Pep Guardiola explained how Man City looked to slow down the game at Anfield, as he believes Liverpool could be “the best team in the world” on the break.
Sunday’s clash was set up as the biggest game of the season so far, with two title rivals duelling for three points before the international break.
The Reds came out of the blocks quickly, but were eventually subdued as a fraught 0-0 draw played out, with Riyad Mahrez’s late penalty miss compounding a lack of chances.
This, as Guardiola explained after the game, was part of City’s game plan, with the visitors looking to stymie Liverpool’s swift counter-attacking play after losing twice at Anfield last season.
“If you play so quick, they are much better than us,” he told reporters.
“We want to create, but they wait for when you make a mistake in this kind of situation.
“We like to make the process, the buildup, to create the spaces. It’s not easy.
“But if it’s an open game at Anfield, an open game against Liverpool, you don’t even have one chance, not even one percent. They play for that.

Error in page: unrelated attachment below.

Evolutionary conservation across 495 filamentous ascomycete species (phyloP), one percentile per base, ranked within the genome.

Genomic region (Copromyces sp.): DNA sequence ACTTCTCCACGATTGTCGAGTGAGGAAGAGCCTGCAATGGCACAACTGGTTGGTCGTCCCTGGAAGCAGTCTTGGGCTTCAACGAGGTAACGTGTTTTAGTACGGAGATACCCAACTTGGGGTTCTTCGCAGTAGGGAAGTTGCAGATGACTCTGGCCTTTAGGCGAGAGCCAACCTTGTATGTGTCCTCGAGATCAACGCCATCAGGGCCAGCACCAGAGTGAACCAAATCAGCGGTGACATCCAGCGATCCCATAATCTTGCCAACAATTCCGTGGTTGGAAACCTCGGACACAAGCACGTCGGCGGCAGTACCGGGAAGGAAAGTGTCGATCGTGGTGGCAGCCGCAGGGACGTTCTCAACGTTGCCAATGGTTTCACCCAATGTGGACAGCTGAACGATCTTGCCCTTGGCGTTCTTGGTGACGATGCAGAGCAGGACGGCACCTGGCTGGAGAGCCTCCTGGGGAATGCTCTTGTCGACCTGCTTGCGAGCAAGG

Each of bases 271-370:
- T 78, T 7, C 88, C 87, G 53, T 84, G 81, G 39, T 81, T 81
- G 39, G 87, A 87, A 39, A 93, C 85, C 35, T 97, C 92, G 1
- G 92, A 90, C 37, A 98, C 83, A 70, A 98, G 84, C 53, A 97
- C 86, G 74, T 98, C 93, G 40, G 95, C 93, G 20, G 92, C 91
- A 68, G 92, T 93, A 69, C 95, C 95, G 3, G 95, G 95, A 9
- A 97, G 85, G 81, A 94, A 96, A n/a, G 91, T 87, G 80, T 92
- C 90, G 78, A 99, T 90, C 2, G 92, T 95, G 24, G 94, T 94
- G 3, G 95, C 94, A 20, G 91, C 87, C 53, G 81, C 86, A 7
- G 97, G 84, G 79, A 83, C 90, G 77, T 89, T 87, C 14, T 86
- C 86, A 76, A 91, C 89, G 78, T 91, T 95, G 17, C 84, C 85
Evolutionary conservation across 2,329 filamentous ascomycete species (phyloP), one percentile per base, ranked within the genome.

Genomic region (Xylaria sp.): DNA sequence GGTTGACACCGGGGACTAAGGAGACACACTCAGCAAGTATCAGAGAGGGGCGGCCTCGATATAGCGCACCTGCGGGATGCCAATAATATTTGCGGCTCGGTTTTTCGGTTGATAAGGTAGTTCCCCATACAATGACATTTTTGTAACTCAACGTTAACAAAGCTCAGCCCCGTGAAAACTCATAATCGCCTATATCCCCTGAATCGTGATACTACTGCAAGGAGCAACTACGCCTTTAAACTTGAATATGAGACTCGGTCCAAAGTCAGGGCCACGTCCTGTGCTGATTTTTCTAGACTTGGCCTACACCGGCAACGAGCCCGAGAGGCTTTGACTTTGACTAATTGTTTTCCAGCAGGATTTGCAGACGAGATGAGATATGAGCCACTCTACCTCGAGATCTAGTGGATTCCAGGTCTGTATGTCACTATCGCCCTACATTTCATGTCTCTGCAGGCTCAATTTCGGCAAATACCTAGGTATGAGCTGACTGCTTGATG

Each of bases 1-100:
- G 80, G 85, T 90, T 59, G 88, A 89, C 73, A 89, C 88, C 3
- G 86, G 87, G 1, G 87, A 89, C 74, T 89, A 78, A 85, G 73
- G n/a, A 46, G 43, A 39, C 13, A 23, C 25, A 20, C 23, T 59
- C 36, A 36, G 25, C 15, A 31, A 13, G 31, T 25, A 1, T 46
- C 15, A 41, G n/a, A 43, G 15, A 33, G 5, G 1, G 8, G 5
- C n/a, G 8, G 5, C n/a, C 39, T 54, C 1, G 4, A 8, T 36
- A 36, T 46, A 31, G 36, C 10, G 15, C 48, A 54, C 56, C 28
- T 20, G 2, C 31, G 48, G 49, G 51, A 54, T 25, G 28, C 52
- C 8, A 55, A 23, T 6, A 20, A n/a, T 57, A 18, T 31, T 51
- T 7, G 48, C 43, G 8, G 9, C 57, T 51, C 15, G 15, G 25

“We controlled it with Riyad, the guy who could give the extra pass; Bernardo in the middle, to give you an extra pass.
“It’s important to get that base, because if it’s up and down quickly they are much, much better—they are maybe the best team in the world running these transitions, offensive-defensively.
“There is not a team better in the world than them, because it’s built for that, it’s created for that.
“It’s what Jurgen feels, and what the players take, for that sense. In that situation they are much better than us.”
This shows the greatest respect to Liverpool, with Guardiola effectively altering his approach not so as to threaten the hosts, but to suffocate them.
The Reds were certainly fortunate to come away with a point, with Mahrez sending his penalty way over Alisson‘s bar.
Guardiola’s game plan should provide Klopp with food for thought, as though few sides possess the quality or strength in depth that City do, they can clearly frustrate them with numbers.
The game ended with possession shared almost equally at 49.4-50.6, and as Guardiola attested, with the home side unable to get “up and down quickly,” they failed to make their mark.